Causes of Thunderbird Not Responding
If Thunderbird refuses to start and returns an error about an existing Thunderbird process, it’s because Thunderbird thinks your profile is in use. The cause might be a stale profile lock that was left after Thunderbird crashed. This means Thunderbird didn’t close properly or correctly clean up temporary files. Additional processes are running in the background and Thunderbird is confused, frozen, and unable to open.
Another cause might be that Thunderbird is running on another computer. Thunderbird can’t run on more than one computer at the same time with the same profile.
How to Make Thunderbird Start Again
If Thunderbird is running but not responding, or it’s saying that your profile is in use, here are the steps you should try.
- Close and reopen Thunderbird. It’s always worth a try to close the application and then reopen it. Select Thunderbird > Quit Thunderbird from the menu, and then reopen the application to see if this solves the problem.
- Close Thunderbird on another computer. If Thunderbird is running with your profile on another computer, close Thunderbird on that machine by selecting Thunderbird > Quit Thunderbird from the menu. Then log in again on the computer you’re using.
- Kill Thunderbird’s background processes. Even if you closed Thunderbird, the application might be running in the background. Ending Thunderbird processes that are running in the background might fix the issue. On a Windows system, do this from the Task Manager.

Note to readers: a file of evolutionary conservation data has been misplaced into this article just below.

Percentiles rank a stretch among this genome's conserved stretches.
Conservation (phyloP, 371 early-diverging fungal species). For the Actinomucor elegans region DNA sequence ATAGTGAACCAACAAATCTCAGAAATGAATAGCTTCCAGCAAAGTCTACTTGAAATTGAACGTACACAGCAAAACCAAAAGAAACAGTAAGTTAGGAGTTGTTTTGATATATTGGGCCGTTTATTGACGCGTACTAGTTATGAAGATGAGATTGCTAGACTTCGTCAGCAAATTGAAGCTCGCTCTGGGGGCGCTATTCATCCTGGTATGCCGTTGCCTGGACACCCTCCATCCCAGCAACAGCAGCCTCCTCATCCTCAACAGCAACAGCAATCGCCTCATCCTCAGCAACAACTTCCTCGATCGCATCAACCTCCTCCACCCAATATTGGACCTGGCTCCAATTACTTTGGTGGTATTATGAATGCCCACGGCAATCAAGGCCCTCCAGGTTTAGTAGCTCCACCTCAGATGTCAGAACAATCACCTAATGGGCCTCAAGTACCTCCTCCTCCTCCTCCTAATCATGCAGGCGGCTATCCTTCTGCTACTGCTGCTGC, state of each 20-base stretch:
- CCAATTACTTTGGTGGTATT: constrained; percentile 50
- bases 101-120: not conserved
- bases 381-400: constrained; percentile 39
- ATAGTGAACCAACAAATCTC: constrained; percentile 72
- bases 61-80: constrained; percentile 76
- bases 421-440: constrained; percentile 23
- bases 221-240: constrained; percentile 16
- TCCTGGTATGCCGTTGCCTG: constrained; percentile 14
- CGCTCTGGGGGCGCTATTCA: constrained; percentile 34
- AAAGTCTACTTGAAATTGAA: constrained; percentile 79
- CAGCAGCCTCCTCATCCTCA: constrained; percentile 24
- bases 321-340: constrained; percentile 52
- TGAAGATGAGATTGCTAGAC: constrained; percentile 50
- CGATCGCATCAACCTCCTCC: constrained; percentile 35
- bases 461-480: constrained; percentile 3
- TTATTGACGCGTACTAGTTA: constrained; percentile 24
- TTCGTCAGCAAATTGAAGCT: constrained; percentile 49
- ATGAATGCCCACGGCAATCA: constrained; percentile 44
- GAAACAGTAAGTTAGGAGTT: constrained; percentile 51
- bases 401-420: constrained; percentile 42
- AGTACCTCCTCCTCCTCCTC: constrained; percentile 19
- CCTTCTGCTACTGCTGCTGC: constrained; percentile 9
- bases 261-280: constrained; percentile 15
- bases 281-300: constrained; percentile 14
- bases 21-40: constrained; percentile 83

- Restart the computer. Restarting is an easy fix that often solves many technical issues.
- Start Thunderbird in Safe Mode. This starts the application without certain extensions or add-ons that caused the error message. Open in Safe Mode and see if this solves the problem.
- Delete the parentlock file. The parentlock file is created every time Thunderbird starts and should automatically clear after you close Thunderbird. If Thunderbird fails to complete the closing process properly, the parentlock file isn’t deleted. Manually delete the file to see if this solves the problem.
- Use the LockHunter file-unlocking tool. Use LockHunter to see what’s restricting Thunderbird from opening, and then shut down any holds on the program so that you can use it normally.
- Repair Thunderbird folders. A folder may be corrupted. Repair Thunderbird folders to see if this solves the problem.
- Create a new Thunderbird profile. There may be something wrong with your Thunderbird profile. Profiles in Thunderbird and Firefox store information about your settings, mail, accounts, and extensions you installed. If something goes wrong, back up your profile and then create a fresh one.
- Reinstall Thunderbird. If none of these troubleshooting steps solves the problem, move your profile folder to a different location to back it up. Then, reinstall Thunderbird without a profile present. Everything should start fresh.